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## A Brief History of the Pixel

Computer graphics legend Alvy Ray Smith (Pixar, Lucasfilm, Microsoft) has written a new book called A Biography of the Pixel (ebook). In this adapted excerpt, Smith traces the origins of the pixel โ which he calls “a repackaging of infinity” โ from Joseph Fourier to Vladimir Kotelnikov to the first computers to Toy Story.

Taking pictures with a cellphone is perhaps the most pervasive digital light activity in the world today, contributing to the vast space of digital pictures. Picture-taking is a straightforward 2D sampling of the real world. The pixels are stored in picture files, and the pictures represented by them are displayed with various technologies on many different devices.

But displays don’t know where the pixels come from. The sampling theorem doesn’t care whether they actually sample the real world. So making pixels is the other primary source of pictures today, and we use computers for the job. We can make pixels that seem to sample unreal worlds, eg, the imaginary world of a Pixar movie, if they play by the same rules as pixels taken from the real world.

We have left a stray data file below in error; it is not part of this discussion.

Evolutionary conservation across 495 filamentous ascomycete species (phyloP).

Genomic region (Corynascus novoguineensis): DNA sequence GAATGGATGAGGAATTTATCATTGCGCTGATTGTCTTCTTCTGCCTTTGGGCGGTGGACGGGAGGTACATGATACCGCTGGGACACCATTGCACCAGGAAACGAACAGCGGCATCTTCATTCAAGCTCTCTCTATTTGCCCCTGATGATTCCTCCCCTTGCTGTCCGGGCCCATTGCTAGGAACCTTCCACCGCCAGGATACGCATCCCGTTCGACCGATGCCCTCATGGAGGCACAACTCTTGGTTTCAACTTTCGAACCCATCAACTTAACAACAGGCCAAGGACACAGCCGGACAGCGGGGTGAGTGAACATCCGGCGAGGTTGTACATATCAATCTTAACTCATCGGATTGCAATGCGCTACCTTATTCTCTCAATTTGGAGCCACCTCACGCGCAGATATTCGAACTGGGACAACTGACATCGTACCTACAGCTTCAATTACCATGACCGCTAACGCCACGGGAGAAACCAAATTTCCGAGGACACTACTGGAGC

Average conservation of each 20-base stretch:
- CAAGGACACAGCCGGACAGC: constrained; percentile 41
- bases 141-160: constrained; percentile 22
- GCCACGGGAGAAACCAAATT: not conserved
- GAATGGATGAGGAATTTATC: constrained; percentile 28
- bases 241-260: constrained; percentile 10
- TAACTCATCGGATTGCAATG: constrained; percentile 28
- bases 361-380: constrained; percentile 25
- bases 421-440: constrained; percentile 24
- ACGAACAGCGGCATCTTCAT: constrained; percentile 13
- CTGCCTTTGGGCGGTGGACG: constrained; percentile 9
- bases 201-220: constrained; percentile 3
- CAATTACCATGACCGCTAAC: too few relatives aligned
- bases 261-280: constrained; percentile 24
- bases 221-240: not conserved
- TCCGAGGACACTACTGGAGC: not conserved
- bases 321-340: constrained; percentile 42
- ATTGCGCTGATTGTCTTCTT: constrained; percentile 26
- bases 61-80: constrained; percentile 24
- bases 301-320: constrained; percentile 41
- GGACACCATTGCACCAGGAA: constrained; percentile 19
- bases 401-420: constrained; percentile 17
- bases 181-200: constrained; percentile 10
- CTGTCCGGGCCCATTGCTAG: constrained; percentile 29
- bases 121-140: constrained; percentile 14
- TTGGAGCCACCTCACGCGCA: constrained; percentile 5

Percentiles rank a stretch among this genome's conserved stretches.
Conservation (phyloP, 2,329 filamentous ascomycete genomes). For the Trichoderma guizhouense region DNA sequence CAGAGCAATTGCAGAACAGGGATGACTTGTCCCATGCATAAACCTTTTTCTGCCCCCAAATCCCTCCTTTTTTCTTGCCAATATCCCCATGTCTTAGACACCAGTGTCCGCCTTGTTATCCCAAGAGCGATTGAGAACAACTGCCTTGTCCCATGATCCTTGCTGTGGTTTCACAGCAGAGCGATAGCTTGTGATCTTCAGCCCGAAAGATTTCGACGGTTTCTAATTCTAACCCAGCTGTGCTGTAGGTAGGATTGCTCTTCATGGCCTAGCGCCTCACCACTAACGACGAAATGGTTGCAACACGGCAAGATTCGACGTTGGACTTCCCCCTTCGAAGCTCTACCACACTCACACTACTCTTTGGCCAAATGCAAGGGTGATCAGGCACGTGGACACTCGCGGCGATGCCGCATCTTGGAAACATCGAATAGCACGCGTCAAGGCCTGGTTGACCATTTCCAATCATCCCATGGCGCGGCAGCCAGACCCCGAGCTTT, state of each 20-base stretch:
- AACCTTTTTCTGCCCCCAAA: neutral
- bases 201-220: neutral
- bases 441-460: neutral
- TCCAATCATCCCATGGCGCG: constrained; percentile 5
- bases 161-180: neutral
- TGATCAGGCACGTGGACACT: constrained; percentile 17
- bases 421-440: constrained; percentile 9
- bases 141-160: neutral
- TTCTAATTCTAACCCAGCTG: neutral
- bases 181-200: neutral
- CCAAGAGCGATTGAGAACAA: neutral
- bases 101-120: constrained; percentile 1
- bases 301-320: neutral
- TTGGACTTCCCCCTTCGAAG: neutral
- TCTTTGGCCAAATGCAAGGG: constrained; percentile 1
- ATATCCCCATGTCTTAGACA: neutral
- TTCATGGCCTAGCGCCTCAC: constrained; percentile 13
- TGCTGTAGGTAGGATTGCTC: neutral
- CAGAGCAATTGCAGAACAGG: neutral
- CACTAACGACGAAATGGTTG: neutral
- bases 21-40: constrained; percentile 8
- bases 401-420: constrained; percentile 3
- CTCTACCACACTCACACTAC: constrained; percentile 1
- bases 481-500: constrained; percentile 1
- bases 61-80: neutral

The taking vs making โ or shooting vs computing - distinction separates digital light into two realms known generically as image processing and computer graphics. This is the classical distinction between analysis and synthesis. The pixel is key to both, and one theory suffices to unify the entire field.

Computation is another key to both realms. The number of pixels involved in any picture is immense - typically, it takes millions of pixels to make just one picture. An unaided human mind simply couldn’t keep track of even the simplest pixel computations, whether the picture was taken or made. Consider just the easiest part of the sampling theorem’s ‘spread and add’ operation - the addition. Can you add a million numbers? How about ‘instantaneously’? We have to use computers.